I’ve spent a good part of my own life at war with Nature. Aside from a few childhood years cavorting in the wetlands of Michigan, I have avoided Nature’s course by artifice, medicine and good luck. No accidental pregnancies for me. No hairy armpits either. Now, in middle age, the inexorability of Nature is hitting home, and hard. After years of coasting along looking much younger than my age, I now see proof of my helpless submission to aging staring at me from the mirror. My dad has survived a diagnosis of prostate cancer, and we nearly lost Mom to heart disease. Friends from high school have already begun to die. There can no longer be any pretense that I will not succumb. I was lured to this place by its exoticism and beauty. But entering the jungle also meant tearing off the polite screens of modern existence and facing the cycle of life and death head-on. I was at once fascinated and repelled. What I didn’t expect was to find myself looking from the bird life in the utterly careless blue skies to the decay of the jungle floor and thinking about my own mortality.
Down the River of Obsession
We entered the mighty Amazon River at nightfall, from a muddy port town called Nauta, about an hour-and-a-half bus ride from the nearest airport. As we arrived at the dock, the bus wheels sank into red muck. Dogs scampered in and out of the shadows as families tucked into Sunday dinner at tables perched in mud outside their thatched huts.
After our first night aboard the Delfin II, we were awakened at 5:30 am by a knock on the door. Every morning for seven days we would hear the same knock, inviting us to rise and go out exploring on a smaller boat, called a skiff. By 6 we were heading out into one of the Amazon’s tributaries, the Marañón, the name an Indian word that means cashew. In the dawn light, the water was a sickly pinkish brown, reflecting the sky’s washed silver-blue streaked with rose. Black-collared hawks wheeled, the three-toned whistle of the colorful toucan rang across the water, and two pairs of red-and-blue macaws—which live 50 years and mate for life—soared overhead. We turned from the main waterway into one of the narrow, nameless tributaries, where black water (yanayacu), stained by the tannins of rotting vegetation, lapped halfway up the trunks of vine-choked trees. Squirrel monkeys, living in troops of up to 300, scampered in branches, their upturned tails silhouetted against the sky. I later spotted a few of them for sale at the market in Iquitos, the largest town in the region. Locals prize them as house pets because they eat roaches and other insects.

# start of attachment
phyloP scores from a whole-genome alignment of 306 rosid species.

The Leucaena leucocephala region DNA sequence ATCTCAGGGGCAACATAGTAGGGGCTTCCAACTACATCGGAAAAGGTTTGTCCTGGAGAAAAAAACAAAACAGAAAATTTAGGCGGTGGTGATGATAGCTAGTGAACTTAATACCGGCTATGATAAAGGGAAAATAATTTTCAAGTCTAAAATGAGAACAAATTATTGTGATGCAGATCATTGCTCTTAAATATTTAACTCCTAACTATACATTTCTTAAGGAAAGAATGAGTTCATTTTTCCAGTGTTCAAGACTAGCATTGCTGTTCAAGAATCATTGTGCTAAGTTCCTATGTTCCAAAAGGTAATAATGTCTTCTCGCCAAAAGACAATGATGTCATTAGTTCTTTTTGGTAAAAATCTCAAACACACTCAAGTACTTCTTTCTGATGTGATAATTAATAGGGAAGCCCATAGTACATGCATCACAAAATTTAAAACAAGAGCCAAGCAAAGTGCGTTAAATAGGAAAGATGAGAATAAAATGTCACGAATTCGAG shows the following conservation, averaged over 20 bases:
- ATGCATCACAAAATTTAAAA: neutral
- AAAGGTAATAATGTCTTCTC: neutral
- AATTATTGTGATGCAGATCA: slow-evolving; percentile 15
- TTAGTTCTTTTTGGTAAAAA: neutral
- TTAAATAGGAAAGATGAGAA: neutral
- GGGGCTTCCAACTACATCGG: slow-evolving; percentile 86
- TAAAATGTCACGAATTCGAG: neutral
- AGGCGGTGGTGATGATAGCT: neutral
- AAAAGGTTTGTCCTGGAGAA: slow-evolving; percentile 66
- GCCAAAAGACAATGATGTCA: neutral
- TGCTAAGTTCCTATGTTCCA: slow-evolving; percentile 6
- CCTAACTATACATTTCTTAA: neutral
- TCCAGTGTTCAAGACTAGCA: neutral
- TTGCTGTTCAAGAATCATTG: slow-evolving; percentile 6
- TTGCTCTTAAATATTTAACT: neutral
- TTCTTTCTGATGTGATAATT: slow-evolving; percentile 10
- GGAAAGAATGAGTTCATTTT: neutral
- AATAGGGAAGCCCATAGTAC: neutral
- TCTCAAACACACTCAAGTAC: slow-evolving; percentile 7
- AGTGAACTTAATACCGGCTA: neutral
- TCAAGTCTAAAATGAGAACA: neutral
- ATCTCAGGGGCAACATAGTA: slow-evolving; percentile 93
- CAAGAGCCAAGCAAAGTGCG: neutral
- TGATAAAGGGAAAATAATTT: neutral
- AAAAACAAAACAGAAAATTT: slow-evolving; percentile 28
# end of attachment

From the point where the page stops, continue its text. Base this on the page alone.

The banks were lined with towering, large-leaved Cecropia trees, so suited to the river basin environment that they grow some six feet annually. Vicious Azteca ants creep along the bark, feasting on nectar that oozes from the leaves. Colorful tanagers feed on the ants. A brown, motionless clump on a high branch, examined through binoculars, turned out to be a three-toed sloth. We would see a lot of these strange, sleepy creatures—which resemble small, faceless men—as they dangled from tree branches, having gorged on leaves and gotten drunk on leaf alkaloids. The early Amazonian explorers, spotting these homunculi, could easily have imagined them to be that mythical man of the forest.
The story of the exploration of the Amazon is a story of death, disease and greed. Francisco Pizarro, conqueror of Peru, obsessed over stories of El Dorado, a jungle town made of gold. His half brother Gonzalo set off in search of it, in 1541, with a legion of ironclad conquistadores and 4,000 enslaved Indians. From the Andes, they traveled eastward. Within a year, the expedition disintegrated, ravaged by disease, hunger and Indian attacks. More failed expeditions followed; meanwhile, the native population was decimated by European diseases to which it had no immunity and by genocidal brutality that continued into the early 20th century.